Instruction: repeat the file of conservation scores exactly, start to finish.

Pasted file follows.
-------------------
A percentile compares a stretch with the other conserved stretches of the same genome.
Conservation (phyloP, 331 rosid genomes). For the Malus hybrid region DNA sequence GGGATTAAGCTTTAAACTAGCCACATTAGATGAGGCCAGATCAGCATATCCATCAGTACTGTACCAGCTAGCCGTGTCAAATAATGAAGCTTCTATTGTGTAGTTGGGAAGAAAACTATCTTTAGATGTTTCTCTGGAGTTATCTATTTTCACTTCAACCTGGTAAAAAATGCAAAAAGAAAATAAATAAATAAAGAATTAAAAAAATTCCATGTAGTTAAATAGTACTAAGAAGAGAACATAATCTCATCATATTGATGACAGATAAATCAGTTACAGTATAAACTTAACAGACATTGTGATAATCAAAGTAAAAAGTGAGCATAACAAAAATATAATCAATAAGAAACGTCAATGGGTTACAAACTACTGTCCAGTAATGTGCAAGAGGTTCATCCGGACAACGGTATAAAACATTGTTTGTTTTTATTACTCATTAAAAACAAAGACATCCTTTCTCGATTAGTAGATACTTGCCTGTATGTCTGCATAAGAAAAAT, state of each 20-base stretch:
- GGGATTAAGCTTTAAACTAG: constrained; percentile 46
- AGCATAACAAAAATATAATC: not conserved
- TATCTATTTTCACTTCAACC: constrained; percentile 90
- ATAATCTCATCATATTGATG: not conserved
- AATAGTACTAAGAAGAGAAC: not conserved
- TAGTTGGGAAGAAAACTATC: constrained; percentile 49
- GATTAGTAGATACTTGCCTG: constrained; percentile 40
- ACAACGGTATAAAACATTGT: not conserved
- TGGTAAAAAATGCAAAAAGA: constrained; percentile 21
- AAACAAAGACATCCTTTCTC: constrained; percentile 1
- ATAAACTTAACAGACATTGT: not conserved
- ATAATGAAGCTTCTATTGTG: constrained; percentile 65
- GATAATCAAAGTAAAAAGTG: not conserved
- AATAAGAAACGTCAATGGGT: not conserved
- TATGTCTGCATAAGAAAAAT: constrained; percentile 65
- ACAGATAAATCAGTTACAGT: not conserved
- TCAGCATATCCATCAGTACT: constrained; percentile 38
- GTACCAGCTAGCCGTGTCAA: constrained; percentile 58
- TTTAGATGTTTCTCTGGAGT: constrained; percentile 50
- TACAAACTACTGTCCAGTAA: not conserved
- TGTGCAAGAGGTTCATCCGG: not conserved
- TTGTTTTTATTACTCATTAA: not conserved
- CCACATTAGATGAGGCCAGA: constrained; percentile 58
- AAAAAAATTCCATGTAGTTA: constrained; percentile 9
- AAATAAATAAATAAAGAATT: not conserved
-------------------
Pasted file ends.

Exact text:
A percentile compares a stretch with the other conserved stretches of the same genome.
Conservation (phyloP, 331 rosid genomes). For the Malus hybrid region DNA sequence GGGATTAAGCTTTAAACTAGCCACATTAGATGAGGCCAGATCAGCATATCCATCAGTACTGTACCAGCTAGCCGTGTCAAATAATGAAGCTTCTATTGTGTAGTTGGGAAGAAAACTATCTTTAGATGTTTCTCTGGAGTTATCTATTTTCACTTCAACCTGGTAAAAAATGCAAAAAGAAAATAAATAAATAAAGAATTAAAAAAATTCCATGTAGTTAAATAGTACTAAGAAGAGAACATAATCTCATCATATTGATGACAGATAAATCAGTTACAGTATAAACTTAACAGACATTGTGATAATCAAAGTAAAAAGTGAGCATAACAAAAATATAATCAATAAGAAACGTCAATGGGTTACAAACTACTGTCCAGTAATGTGCAAGAGGTTCATCCGGACAACGGTATAAAACATTGTTTGTTTTTATTACTCATTAAAAACAAAGACATCCTTTCTCGATTAGTAGATACTTGCCTGTATGTCTGCATAAGAAAAAT, state of each 20-base stretch:
- GGGATTAAGCTTTAAACTAG: constrained; percentile 46
- AGCATAACAAAAATATAATC: not conserved
- TATCTATTTTCACTTCAACC: constrained; percentile 90
- ATAATCTCATCATATTGATG: not conserved
- AATAGTACTAAGAAGAGAAC: not conserved
- TAGTTGGGAAGAAAACTATC: constrained; percentile 49
- GATTAGTAGATACTTGCCTG: constrained; percentile 40
- ACAACGGTATAAAACATTGT: not conserved
- TGGTAAAAAATGCAAAAAGA: constrained; percentile 21
- AAACAAAGACATCCTTTCTC: constrained; percentile 1
- ATAAACTTAACAGACATTGT: not conserved
- ATAATGAAGCTTCTATTGTG: constrained; percentile 65
- GATAATCAAAGTAAAAAGTG: not conserved
- AATAAGAAACGTCAATGGGT: not conserved
- TATGTCTGCATAAGAAAAAT: constrained; percentile 65
- ACAGATAAATCAGTTACAGT: not conserved
- TCAGCATATCCATCAGTACT: constrained; percentile 38
- GTACCAGCTAGCCGTGTCAA: constrained; percentile 58
- TTTAGATGTTTCTCTGGAGT: constrained; percentile 50
- TACAAACTACTGTCCAGTAA: not conserved
- TGTGCAAGAGGTTCATCCGG: not conserved
- TTGTTTTTATTACTCATTAA: not conserved
- CCACATTAGATGAGGCCAGA: constrained; percentile 58
- AAAAAAATTCCATGTAGTTA: constrained; percentile 9
- AAATAAATAAATAAAGAATT: not conserved